I was called for jury service but was told that I was barred as I was receiving regular treatment for mental illness.

For life assurance, I had to provide detailed information about my MH background and a letter from my GP. I was not specifically told that my MH issues made my premium higher but I'm guessing so as they seem to be higher than the general market rate for my age/sex/smoker status. Did not want to shop around too much as I didn't want to have to provide that information to every insurance company to get a quote.

Health insurance and travel insurance is also more difficult/expensive to get.

I have a free travel pass on the grounds that the DVLA may refuse to allow me a driving licence because of my mental health. Although I haven't ever passed my driving test, so not actually been refused a licence.

HeartHotWaterBottle Sun 11-May-14 17:20:45

henley I wonder why your life insurance was affected and fluffy's wasn't, as she said she'd been sectioned? Do you have a good relationship with your GP? fluffy are you quite close to yours?

henleytop Sun 11-May-14 18:06:37

I've just had a quick quote on life assurance online and one of the standard questions is 'Do you currently have or have you ever had mental illness leading to a suicide attempt, self harm or hospitalisation?' I couldn't answer anything but 'Yes' to that question.

It sounds like fluffy's surgery didn't give a full picture when they responded to the questionnaire by the insurance co and I'd worry that if a claim ever needed to be made, and the company was aware that the application wasn't strictly accurate, they'd try to get out of making any payouts. It's not unusual for this to happen with insurance companies, they try to find any reason to avoid a payout.

fluffybunnies246 Sun 11-May-14 19:24:50

heart yes it was for depression (GP wrote 'low mood' on note)
It's a looong time since I was sectioned (thank god). I now actually ask for help before things get that bad so maybe they see that as a reason to gloss over the past? (I admitted to all the things it asked on the form as I thought I'd better be honest) Plus, I had been doing well for a good while, worked full time etc. And yes, I do have a good relationship with my GP- she's known me for many many years.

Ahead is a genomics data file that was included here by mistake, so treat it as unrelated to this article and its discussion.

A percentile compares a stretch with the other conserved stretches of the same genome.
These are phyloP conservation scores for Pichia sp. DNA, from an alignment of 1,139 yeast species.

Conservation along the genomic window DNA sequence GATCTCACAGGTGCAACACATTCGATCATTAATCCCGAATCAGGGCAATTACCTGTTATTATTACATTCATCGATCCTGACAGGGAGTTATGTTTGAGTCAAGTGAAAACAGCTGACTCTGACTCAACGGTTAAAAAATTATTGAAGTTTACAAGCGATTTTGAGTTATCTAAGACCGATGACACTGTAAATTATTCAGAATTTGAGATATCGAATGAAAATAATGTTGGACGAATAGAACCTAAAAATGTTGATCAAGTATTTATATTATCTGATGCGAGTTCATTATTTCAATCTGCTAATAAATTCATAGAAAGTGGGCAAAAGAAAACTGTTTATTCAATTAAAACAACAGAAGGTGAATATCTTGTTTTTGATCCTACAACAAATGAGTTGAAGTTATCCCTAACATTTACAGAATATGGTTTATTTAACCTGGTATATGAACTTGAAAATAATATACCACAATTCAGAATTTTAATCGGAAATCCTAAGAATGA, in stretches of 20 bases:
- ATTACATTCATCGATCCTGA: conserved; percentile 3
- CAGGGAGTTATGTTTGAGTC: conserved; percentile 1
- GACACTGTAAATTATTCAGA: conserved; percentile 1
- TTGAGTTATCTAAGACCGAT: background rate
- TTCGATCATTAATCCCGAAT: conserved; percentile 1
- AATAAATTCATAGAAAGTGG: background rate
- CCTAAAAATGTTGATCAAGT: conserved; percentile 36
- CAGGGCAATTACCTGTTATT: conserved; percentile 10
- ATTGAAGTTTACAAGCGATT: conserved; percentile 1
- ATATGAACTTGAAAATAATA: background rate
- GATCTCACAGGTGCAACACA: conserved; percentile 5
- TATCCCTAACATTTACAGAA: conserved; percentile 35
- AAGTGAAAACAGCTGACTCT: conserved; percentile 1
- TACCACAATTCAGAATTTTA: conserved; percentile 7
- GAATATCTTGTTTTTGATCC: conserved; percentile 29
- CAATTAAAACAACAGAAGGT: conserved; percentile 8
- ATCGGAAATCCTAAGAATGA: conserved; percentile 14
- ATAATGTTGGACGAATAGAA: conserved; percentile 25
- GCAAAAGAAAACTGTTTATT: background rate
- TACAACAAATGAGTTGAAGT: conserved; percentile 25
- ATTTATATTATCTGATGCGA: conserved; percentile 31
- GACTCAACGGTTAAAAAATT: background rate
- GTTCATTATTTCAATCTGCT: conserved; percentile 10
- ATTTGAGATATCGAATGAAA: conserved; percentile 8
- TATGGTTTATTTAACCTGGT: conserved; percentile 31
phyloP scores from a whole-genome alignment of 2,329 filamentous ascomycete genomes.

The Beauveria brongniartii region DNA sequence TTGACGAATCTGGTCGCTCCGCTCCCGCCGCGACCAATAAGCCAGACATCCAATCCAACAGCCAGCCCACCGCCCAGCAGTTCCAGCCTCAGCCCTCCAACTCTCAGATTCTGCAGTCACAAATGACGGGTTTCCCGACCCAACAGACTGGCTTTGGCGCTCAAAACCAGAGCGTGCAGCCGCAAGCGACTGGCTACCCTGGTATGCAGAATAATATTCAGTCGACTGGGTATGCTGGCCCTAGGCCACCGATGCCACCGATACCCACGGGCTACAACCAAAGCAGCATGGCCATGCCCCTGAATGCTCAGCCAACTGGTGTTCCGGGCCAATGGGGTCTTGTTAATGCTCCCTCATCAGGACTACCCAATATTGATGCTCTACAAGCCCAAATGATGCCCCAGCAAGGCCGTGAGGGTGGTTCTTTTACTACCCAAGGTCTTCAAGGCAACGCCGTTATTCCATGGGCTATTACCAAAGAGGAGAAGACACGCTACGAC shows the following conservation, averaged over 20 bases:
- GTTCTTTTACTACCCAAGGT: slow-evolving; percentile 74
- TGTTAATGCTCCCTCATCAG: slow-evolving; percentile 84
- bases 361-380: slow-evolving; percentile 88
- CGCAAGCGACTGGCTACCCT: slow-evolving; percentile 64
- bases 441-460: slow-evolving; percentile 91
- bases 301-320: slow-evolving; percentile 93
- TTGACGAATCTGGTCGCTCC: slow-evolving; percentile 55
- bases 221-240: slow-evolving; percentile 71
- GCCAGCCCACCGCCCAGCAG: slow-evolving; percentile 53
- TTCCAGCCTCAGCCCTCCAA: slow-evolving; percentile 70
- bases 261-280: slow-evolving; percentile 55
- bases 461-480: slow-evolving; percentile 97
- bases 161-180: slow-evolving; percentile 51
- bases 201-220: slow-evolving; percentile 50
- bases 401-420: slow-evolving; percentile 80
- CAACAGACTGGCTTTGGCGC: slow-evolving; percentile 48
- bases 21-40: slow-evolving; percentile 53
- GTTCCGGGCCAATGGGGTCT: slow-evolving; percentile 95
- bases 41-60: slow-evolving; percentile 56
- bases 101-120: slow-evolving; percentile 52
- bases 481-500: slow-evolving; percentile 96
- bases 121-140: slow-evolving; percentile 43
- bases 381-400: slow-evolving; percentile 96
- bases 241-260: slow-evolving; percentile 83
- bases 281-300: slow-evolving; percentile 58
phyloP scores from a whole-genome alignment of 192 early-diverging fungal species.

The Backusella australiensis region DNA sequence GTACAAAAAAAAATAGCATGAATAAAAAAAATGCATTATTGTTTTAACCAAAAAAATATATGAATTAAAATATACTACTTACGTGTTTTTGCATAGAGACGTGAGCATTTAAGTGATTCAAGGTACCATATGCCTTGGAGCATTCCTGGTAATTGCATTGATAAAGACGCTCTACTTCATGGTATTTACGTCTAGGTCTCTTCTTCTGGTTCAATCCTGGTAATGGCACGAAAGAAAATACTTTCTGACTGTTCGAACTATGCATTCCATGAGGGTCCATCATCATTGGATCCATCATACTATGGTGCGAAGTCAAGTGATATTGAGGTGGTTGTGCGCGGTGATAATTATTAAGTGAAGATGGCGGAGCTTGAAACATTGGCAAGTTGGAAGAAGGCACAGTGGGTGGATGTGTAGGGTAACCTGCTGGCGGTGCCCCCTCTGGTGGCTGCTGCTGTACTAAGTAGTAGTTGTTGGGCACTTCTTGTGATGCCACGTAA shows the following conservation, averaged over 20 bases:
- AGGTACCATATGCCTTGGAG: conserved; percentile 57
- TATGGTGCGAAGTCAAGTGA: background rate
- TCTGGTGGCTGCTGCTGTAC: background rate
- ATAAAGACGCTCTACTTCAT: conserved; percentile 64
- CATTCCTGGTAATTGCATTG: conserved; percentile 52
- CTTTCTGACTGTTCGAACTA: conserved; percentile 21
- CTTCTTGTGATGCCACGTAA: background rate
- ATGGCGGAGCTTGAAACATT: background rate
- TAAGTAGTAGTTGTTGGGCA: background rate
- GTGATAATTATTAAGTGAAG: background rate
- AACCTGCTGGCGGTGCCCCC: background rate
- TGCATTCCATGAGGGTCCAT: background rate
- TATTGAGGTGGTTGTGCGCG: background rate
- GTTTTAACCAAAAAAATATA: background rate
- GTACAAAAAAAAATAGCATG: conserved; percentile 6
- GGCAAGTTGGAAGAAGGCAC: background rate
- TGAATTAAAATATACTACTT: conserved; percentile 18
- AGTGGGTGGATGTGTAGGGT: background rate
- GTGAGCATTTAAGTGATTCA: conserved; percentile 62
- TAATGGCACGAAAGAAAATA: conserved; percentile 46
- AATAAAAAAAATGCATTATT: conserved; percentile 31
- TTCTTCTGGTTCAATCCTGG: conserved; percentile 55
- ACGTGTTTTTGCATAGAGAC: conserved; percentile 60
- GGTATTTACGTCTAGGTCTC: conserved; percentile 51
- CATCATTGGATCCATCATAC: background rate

When we were doing the life insurance thing, it turns out that if you kill yourself or die through self harm/drugs etc they don't pay out anyway. So, I guess it makes no ethical sense to pay a higher premium if the thing that you are statistically more likely to do, are excluded from payouts. I think 'not to our knowledge' is a pretty good legal get out clause...means, they might have, but we don't know about that...and it means the premiums are probably cheaper by the sounds of it. I'm not complaining!!

fluffybunnies246 Sun 11-May-14 19:44:28

Another thing...which will be controversial of course...when I was in hospital (a mine of misinformation of course- this is just what I was told, don't take it as gospel, things might have changed) they said don't have to admit anything about having had MH problems if you don't want to, unless you've been sectioned. They probably meant more about jobs though. And my GP, before I got sectioned, said that if I stayed that way, he could 'accidentally lose' my big fat file of notes from MH services!! This is completely serious- he waved them about in front of me whilst saying this grin

I generally avoid saying anything at all about my MH problems, despite having had treatment pretty much continuously for the past 20 years. It creates problems- having to adjust the truth about my past, and never, ever letting anyone see my arms. I do wish that things like this were more acceptable...they seem to be among other mums (mums around here have noticed I've not been myself lately and have been lovely) but in the world of work etc it's just not.

fluffybunnies246 Sun 11-May-14 19:49:36

me again. My friend is a GP (not mine!)...talking to her there is a lot of awareness amongst doctors that they have high rates of alcoholism, drug dependency, suicide rates etc. They have courses etc to try and avoid GP's getting into that state at all. She's had issues though that's she's pretty open with...maybe it was just that one GP and his particular thoughts on depression?

dontrunwithscissors Thu 22-May-14 15:59:07

I know this thread has died off, but just wanted to add that MH problems can prevent you from entering the USA on its visa waiver scheme. (You need to apply for a visa at the embassy and have an interview.)

The form is rather vague and asks whether you have ever had MH problems that have previously been a threat to yourself or others, or could pose a threat at the moment or reoccur. I've always ticked 'no'. (I have bipolar and been hospitalised a few times, but not sectioned.) From what I know, they can't actually access your medical files and I think the question is very much open to interpretation. Once you've been sectioned, however, it's much harder to argue 'no.' I have to travel to the US for work, which is why I've always gone in hospital voluntarily--before the risk that I lose insight and get sectioned--as I can't afford to have to go to the embassy every time I need to travel.

I've heard of some people filling out the visa waiver form who've ticked yes to the MH question without realising the consequences of it. Once you're down as a yes, you're screwed.